Although atoms are extremely tiny, electrons, protons and neutrons are much smaller yet. The diameter of an atom is about 10-11 meters but its nucleus is 1/10,000 of this. To understand the relative sizes of the atoms and their nuclei, as well as their masses, it is useful to make a comparison to tangible objects. If an atom were the size of a football stadium, for example, the nucleus would be smaller than a marble. The electrons would be orbiting at the perimeter of the stadium, and everything in between the marble and the perimeter would be empty space. The atomic nucleus is so dense, that the mass of that marble would be over 104 billion (104,000,000,000) kilograms or 114 million tons.
The electrons move very fast around the nucleus, each forming a “shell”, which accounts for the volume of the atom. Although quantum theory is necessary to explain the motion of electrons around the nucleus, it can be said in laymen’s terms that the distribution of electrons is in a spherical shape.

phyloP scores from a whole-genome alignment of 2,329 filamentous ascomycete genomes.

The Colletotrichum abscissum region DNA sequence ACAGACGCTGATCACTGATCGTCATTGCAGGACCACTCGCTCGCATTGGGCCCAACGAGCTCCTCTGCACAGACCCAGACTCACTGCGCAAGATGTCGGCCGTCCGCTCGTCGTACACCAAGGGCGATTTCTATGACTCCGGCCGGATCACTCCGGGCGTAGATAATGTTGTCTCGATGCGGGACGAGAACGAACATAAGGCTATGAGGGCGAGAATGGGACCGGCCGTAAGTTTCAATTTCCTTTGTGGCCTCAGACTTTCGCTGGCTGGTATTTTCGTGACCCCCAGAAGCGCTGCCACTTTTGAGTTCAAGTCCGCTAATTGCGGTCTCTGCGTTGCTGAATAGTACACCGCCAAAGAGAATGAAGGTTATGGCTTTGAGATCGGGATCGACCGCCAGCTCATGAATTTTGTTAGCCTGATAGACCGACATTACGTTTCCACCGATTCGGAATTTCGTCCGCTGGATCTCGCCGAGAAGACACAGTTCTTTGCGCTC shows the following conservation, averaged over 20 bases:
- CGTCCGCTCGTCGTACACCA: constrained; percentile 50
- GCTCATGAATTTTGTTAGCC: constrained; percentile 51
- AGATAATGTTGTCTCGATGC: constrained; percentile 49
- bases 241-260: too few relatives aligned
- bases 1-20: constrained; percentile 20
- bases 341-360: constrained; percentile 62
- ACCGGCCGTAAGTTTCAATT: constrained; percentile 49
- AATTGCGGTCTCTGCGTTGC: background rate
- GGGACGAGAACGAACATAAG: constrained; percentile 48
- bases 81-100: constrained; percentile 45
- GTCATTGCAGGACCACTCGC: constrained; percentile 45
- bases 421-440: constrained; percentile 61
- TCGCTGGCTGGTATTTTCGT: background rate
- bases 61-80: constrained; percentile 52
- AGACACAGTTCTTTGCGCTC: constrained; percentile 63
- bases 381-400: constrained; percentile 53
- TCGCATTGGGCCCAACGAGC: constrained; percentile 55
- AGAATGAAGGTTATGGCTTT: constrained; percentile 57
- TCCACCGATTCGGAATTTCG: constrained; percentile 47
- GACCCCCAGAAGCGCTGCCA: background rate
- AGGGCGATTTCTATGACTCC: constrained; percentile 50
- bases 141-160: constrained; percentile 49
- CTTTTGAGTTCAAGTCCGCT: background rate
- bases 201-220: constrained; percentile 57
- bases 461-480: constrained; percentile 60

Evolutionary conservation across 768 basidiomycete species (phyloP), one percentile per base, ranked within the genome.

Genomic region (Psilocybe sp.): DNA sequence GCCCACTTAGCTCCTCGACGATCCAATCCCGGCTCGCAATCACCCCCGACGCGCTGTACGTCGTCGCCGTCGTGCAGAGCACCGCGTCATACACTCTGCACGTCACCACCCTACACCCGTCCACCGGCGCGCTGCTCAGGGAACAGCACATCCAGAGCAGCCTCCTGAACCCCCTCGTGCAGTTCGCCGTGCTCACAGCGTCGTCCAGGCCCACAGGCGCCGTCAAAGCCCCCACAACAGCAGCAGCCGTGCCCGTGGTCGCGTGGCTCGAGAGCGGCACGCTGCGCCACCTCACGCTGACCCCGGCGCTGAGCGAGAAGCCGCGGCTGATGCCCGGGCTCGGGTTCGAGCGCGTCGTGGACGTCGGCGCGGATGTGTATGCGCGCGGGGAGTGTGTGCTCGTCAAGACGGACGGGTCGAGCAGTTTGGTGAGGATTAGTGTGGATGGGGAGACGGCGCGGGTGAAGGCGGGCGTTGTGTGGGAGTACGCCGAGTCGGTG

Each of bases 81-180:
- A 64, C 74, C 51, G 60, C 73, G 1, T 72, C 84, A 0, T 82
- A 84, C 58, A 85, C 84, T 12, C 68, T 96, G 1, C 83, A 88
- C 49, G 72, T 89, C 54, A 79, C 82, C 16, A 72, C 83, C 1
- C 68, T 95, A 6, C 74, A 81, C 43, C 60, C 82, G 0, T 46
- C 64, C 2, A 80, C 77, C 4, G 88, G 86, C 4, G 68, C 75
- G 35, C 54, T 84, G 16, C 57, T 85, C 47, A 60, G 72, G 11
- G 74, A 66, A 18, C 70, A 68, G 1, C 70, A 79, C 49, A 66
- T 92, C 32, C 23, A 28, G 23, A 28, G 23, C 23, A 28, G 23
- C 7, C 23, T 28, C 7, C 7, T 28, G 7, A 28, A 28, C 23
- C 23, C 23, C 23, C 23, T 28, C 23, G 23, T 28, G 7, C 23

The concept of matter being composed of fundamental particles began in ancient Greece. In the 5th century BC, Greek philosopher Democritus first proposed that the universe consists of empty space as well as indivisible particles he called ‘atomos’ (“un-cuttables” in Greek). Interestingly, he was also the first to suggest that the idea that the Earth is located in a galaxy consisting of many stars. In 1802 English Chemist John Dalton furthered atomic theory, using it to explain compounds and chemical reactions. Dalton is also famous for being the originator of Dalton’s law of partial gases. In 1897 Joseph Thomson, a British scientist, discovered the electron through his research using cathode ray tubes. He recognized that atoms consist of much lighter, smaller particles he called ‘corpuscles’, which we now know as electrons. In 1911 New Zealand physicist Ernest Rutherford performed his famous gold foil experiment. Rutherford directed high-velocity particles (helium nuclei) at a thin sheet of gold and found most of the particles went right through the gold foil and only a few bounced back. This indicated the foil, although a solid, consisted of much more empty space than solid material. Rutherford postulated the planetary model of the atom in which electrons orbited around the nucleus like planets around the sun. He was later the first to identify the atomic nucleus, the proton, as well as alpha and beta particles. A giant among physicists, Rutherford also discovered that atoms of heavy elements have a tendency to decay, leading to the carbon dating technique still used in historical research.